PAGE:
Death toll on smart motorways hits 'record high'

Rebecca Speare-Cole
·3-min read
Vehicles make their way past a sign saying 'Refuge areas for emergency use only' on the southbound carriageway near Bagshot in Surrey where the M3 has been converted into a smart motorway with the hard shoulder rebuilt as an additional lane. Picture date: Wednesday January 20, 2021.
Vehicles make their way past a sign saying 'Refuge areas for emergency use only' on the southbound carriageway near Bagshot in Surrey where the M3 has been converted into a smart motorway with the hard shoulder rebuilt as an additional lane. (PA)

The number of people killed on smart motorways has reached a record high.

The motorways, where hard shoulders are used as traffic lanes, saw 14 fatalities in 2019, according to figures from the Department of Transport seen by the Sunday Times.

The newspaper reported that the data was not published in the DfT’s annual report on road casualties.

The death toll on smart motorways in 2019 came as a record high, after 11 deaths in 2018 and five in 2017.

Read: Are smart motorways safe?

According to the Sunday Times, the true 2019 death toll could be 15 since one passenger died after spending seven weeks in hospital as a result of a smart motorway collision.

The rising death toll comes as the smart motorway network expands across the UK, including sections on the M1, M4, M5, M6, M25 and M62.

This covers around 500 miles, with an additional 300 miles planned by 2025.

The roads are designed to increase capacity without the more disruptive and costly process of widening carriageways.

A sign announcing the forthcoming 'smart motorway' on the M4 road in Slough, Berkshire. One of the ways Highways England is increasing capacity is by creating smart motorways.
A sign announcing the forthcoming 'smart motorway' on the M4 road in Slough, Berkshire. One of the ways Highways England is increasing capacity is by creating smart motorways. (PA)

An “evidence stocktake” published by transport secretary Grant Shapps in March 2020 stated that “in most ways” they are as safe or safer than conventional motorways, but the chance of a crash involving a moving vehicle and a stationary vehicle is higher when the hard shoulder is removed.

Families of victims have been campaigning for the government to scrap the network completely amid these safety fears.

Claire Mercer, whose husband, Jason, 44, died on a stretch of the M1 in June 2019, told the Sunday Times: “ People are starting to realise the emergency of it.

"Smart motorways need to be scrapped. We need the hard shoulder back – it is the only way that we will stop this dangerous situation. All motorways need a hard shoulder all of the time.”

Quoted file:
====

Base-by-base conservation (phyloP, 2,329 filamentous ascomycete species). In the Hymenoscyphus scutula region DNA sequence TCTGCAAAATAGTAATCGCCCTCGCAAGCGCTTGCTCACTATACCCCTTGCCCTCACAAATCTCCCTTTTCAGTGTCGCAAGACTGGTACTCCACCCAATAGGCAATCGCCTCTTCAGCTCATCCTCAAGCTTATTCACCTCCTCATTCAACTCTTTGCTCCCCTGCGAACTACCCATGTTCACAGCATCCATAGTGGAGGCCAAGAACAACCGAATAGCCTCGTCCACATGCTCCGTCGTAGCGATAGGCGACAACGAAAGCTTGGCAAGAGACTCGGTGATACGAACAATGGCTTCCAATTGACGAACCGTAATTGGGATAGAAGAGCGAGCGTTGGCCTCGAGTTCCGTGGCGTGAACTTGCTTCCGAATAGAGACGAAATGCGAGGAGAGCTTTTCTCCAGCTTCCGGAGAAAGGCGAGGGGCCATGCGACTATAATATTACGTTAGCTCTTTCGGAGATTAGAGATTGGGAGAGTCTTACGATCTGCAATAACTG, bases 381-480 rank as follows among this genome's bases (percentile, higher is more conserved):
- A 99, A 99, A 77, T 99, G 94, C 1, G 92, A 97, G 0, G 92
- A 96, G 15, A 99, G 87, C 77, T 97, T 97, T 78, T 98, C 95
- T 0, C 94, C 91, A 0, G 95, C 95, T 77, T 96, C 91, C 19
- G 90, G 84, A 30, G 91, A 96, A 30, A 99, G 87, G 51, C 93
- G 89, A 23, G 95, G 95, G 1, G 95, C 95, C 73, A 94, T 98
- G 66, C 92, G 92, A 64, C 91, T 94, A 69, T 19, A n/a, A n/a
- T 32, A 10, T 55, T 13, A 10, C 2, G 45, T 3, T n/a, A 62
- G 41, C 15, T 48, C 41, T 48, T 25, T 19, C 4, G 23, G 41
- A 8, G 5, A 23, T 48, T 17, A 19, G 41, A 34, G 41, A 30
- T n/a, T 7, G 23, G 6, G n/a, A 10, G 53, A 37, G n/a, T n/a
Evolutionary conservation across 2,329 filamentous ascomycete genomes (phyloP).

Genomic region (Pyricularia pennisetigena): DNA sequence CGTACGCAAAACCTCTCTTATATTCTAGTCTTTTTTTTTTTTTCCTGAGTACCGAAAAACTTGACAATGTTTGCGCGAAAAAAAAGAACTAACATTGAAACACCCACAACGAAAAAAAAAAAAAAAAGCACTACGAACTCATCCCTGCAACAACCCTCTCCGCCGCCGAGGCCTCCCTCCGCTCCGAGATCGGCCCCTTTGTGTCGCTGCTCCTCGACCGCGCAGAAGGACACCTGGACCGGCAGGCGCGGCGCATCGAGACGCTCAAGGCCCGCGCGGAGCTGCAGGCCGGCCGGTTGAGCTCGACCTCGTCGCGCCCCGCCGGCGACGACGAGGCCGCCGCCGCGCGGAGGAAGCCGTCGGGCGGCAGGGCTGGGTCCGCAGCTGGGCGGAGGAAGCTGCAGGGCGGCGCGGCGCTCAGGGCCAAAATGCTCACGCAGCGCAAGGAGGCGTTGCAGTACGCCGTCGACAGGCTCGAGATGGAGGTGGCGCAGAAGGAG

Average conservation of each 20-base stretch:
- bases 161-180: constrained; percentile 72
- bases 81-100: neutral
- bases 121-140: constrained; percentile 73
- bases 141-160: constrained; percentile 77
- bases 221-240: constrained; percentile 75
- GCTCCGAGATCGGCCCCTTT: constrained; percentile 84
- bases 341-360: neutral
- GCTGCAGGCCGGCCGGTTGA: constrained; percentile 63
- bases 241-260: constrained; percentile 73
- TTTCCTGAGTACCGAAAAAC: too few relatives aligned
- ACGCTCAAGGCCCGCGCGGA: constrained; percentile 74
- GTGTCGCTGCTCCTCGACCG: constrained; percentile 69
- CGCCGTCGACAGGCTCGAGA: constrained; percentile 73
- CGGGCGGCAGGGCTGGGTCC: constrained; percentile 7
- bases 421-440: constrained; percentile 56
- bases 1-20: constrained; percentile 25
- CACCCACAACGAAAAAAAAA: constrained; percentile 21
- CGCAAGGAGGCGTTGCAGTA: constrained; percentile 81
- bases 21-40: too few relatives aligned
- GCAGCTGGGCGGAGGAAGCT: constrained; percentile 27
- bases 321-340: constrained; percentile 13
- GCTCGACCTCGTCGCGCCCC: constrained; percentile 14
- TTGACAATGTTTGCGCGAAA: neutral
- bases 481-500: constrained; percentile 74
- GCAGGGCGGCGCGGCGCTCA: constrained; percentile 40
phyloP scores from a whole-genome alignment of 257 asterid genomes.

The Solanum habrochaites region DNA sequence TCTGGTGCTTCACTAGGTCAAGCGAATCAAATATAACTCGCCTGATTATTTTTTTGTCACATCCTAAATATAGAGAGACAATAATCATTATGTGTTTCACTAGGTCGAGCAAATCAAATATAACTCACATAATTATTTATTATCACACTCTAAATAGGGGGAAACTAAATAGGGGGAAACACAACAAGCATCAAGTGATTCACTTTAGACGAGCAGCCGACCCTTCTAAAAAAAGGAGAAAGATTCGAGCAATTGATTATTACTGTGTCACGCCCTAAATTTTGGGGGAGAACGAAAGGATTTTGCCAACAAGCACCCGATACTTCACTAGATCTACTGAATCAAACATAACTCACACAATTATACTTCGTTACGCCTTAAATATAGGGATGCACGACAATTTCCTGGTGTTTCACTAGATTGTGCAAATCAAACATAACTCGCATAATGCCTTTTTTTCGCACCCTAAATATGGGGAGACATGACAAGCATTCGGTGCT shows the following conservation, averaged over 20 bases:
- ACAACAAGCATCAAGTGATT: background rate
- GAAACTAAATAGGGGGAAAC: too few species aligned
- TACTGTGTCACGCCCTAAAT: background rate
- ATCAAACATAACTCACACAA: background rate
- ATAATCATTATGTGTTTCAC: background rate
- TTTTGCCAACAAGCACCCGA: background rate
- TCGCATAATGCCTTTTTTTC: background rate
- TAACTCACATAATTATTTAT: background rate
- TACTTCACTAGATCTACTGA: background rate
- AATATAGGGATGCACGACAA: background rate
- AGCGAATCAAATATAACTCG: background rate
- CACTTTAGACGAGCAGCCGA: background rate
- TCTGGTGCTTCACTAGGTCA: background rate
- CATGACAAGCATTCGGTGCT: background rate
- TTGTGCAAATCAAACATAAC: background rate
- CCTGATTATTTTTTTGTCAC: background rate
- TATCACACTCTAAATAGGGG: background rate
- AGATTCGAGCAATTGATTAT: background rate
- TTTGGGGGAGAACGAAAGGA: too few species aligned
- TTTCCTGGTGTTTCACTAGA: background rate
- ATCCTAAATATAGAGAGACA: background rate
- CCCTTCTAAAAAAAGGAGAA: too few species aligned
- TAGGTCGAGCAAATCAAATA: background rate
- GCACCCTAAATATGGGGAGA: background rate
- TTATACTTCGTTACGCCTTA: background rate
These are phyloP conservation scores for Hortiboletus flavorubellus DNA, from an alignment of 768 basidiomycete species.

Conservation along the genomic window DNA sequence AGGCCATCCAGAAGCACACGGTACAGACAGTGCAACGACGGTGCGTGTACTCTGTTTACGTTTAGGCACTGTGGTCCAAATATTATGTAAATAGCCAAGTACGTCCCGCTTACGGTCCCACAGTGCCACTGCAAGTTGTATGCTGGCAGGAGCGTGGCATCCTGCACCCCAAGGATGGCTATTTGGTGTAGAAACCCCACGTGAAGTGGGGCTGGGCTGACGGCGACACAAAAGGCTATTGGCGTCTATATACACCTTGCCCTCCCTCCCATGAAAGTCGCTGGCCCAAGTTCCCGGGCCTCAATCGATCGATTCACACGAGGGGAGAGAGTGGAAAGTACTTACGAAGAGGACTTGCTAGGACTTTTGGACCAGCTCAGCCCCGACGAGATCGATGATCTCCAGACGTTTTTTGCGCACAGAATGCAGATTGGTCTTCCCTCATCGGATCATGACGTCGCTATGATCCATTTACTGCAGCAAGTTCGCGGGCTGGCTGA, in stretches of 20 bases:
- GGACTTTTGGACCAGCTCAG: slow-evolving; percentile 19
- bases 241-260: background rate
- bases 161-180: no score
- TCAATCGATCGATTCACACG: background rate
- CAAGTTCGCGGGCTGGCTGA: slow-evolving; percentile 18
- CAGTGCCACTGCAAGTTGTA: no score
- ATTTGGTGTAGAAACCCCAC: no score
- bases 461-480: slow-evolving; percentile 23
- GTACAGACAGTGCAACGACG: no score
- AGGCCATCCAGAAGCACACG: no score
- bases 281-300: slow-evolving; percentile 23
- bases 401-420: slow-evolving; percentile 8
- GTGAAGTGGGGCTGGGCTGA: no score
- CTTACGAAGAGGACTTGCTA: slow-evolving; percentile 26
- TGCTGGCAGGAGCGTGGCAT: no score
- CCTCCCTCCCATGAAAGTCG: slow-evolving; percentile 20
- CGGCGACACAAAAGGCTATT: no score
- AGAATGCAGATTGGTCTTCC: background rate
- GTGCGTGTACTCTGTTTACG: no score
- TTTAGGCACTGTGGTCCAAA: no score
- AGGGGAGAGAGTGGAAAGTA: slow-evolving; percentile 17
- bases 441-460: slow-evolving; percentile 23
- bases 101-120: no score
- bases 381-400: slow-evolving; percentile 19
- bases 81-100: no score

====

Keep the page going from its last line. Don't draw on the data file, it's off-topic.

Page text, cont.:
Watch: UK government announces plans to make smart motorways safe place for drivers

The force announced it is to examine inquest documents relating to that accident, which saw Jason Mercer and Alexandru Murgeanu, 22, killed when a lorry driver crashed into their vehicles.

Police are working to establish whether there is any need for "further criminal investigations".

Meanwhile, Dr Alan Billings, South Yorkshire Police and crime commissioner (PCC), recently said a stretch of the M1 in the area that has no hard shoulder poses a "constant danger".

Shapps said earlier this month why he would not scrap the network.

He said: “A lot of people say, ‘Just undo it,’ and I have looked at that. It would require the equivalent land for 700 Wembley stadium-sized football pitches to somehow undo it all.

“We would have to buy people’s homes and destroy acres of green belt. I do not see that there is a route through to simply undoing it. We have to make what is there safe.”

In March, Highways England will launch a publicity campaign to raise awareness for basic safety on smart motorways.

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The organisation said: “At the transport secretary’s request, we are currently preparing a progress report against his evidence stocktake and action plan which will include analysis of latest safety data.”

The DfT said: "It is misleading to draw conclusions on safety based on data for a single year, doing so over a longer period of time provides a more accurate picture.

“Since taking office, the current Secretary of State has expressed his concerns about smart motorways. He has committed £500m to safety improvements and has recently pressed Highways England to further accelerate work. The safety and peace of mind of drivers and passengers using these routes remains our priority.”

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